Mr. SCRIVNER. What do you mean by the service of material?

Dr. EVANS. Making it available to the Government when they wish to use it. In the case of maps, putting them on the shelves and being able to get them out when they are requested. To some extent they would like lists of materials on particular subjects, and we would make them.

These positions would be asked for for only three-fourths of the year, making the item $78,000 instead of $104,000, which would be the gross amount.

Then we have asked for $100,000 to be added to our fund for the purchase of books and the making of microfilms and other copies, so that we can rapidly acquire material to fill the gaps in our collections.

A lot of the material is available if we send microfilm cameras to various libraries that have the material. Some of the material in original form would be available by purchase or by exchange or other method of acquisition.

All these positions, except for two in the Law Library, have been requested before, so that we know that we need them. We know that they fit into our operations, except for the two in the Law Library, which is a new request.

We have recently appointed a new law librarian after a vacancy of some time, and this is one of the areas where he feels the Library is deficient.

Mr. Chairman, the amount for increase of the collections does not apply to law, because our appropriation there is a little more adequate than the other one in terms of our needs, and we would be willing to use some of our present money in "Increase law” if the present bill is passed as it now stands, but for the other part the probsem is so large and our other demands are so great that we are asking for this additional amount.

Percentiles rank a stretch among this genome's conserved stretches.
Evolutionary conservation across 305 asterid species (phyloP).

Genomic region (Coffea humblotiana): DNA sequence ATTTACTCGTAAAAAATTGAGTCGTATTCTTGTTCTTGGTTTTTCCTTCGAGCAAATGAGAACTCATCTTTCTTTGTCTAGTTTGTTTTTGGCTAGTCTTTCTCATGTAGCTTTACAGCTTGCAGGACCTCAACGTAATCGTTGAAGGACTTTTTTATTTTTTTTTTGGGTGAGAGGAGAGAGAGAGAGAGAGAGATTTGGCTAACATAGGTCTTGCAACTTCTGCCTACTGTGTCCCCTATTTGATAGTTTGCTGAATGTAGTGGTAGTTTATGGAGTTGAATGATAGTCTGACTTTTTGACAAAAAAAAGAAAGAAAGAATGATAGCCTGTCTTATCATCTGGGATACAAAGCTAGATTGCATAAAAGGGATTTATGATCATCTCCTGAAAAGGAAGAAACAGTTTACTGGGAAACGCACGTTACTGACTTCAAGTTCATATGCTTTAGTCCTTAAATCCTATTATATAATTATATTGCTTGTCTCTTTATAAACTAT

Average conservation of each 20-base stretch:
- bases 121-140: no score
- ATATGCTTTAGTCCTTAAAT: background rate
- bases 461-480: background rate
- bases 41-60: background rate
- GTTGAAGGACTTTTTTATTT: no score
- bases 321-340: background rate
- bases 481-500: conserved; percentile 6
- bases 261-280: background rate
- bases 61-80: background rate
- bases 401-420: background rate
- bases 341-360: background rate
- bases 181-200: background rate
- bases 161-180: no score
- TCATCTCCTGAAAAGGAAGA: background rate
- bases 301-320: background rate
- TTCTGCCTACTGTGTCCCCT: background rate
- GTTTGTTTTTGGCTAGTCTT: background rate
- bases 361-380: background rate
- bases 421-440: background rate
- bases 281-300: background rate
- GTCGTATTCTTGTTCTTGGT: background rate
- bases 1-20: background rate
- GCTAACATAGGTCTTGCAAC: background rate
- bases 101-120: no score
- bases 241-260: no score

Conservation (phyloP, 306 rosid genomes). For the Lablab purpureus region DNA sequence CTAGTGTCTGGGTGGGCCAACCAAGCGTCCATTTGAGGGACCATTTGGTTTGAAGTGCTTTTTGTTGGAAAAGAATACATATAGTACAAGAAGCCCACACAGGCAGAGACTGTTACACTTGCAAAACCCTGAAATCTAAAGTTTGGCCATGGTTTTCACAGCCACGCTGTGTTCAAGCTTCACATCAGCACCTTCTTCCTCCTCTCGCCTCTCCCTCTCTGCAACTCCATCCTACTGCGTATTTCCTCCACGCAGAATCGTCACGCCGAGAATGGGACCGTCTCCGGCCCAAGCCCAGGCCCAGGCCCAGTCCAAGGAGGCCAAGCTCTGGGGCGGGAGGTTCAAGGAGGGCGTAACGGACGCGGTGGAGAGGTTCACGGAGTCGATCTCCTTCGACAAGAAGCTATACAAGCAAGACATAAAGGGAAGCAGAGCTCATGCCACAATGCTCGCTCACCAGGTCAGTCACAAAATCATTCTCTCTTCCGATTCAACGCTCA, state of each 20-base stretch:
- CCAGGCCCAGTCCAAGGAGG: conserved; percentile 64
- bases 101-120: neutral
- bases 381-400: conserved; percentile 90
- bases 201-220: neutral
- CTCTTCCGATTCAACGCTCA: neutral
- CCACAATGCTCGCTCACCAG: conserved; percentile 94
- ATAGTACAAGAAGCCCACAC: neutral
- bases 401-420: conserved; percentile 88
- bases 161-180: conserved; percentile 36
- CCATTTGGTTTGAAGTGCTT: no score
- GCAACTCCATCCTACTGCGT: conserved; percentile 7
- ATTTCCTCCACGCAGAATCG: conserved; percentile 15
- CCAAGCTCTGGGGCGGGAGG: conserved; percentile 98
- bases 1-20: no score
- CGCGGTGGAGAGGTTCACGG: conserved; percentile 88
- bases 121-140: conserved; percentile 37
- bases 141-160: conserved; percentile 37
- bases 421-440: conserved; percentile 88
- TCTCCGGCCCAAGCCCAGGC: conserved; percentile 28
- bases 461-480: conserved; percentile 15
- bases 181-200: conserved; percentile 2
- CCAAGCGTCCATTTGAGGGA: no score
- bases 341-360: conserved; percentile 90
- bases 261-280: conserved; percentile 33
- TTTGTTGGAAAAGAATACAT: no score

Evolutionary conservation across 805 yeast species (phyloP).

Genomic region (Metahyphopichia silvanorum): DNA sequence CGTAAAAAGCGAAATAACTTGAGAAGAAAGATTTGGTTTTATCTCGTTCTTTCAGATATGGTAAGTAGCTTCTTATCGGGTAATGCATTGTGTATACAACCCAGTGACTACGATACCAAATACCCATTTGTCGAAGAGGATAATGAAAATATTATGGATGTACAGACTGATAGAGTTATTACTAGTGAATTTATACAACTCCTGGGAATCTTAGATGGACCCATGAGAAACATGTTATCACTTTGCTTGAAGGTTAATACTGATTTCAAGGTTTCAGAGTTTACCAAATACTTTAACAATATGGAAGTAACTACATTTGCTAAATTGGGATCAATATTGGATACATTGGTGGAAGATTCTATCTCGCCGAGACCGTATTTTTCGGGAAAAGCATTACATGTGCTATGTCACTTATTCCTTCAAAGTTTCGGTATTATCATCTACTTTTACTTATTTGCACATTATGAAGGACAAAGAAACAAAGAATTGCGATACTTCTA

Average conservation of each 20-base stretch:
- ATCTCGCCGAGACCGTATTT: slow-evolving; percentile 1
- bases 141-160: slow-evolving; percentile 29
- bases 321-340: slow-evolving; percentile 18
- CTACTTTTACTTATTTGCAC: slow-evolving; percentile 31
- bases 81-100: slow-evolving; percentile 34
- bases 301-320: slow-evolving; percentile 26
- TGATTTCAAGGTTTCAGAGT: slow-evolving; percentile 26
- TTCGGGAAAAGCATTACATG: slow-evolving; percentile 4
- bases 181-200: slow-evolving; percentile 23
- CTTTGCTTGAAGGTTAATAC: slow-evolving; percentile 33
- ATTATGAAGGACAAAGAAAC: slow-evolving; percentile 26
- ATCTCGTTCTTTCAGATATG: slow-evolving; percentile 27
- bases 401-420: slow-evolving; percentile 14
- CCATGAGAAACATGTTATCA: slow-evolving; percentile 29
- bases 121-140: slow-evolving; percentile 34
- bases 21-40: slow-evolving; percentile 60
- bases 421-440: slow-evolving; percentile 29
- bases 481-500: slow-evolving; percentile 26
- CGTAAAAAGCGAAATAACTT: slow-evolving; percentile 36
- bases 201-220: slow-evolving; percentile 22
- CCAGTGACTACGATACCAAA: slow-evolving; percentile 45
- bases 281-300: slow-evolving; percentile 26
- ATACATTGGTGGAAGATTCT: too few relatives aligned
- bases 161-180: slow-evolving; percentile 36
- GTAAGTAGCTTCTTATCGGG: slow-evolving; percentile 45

As regards the personnel, we believe that this personnel is needed on a permanent basis so that that part of the appropriation we would be requesting to be added to our base for future years. That would be in the amount of about $104,000. That would be the amount for the following year, plus any in-grade increases.

Mr. Chairman, those are the basic things. I believe these are urgently needed positions and funds in terms of the responsibilities of the Library of Congress in relation to the present situation and even a peacetime situation, where this Government has such enormous responsibilities.

My staff has given me here a few samples of requests that have been made upon us recently, some of which we have been able to satisfy, and some of which we have not been able to satisfy.

EXAMPLES OF RECENT REQUESTS FOR MATERIAL

We have had requests on the Opening of Korea to the Western World in the nineteenth century.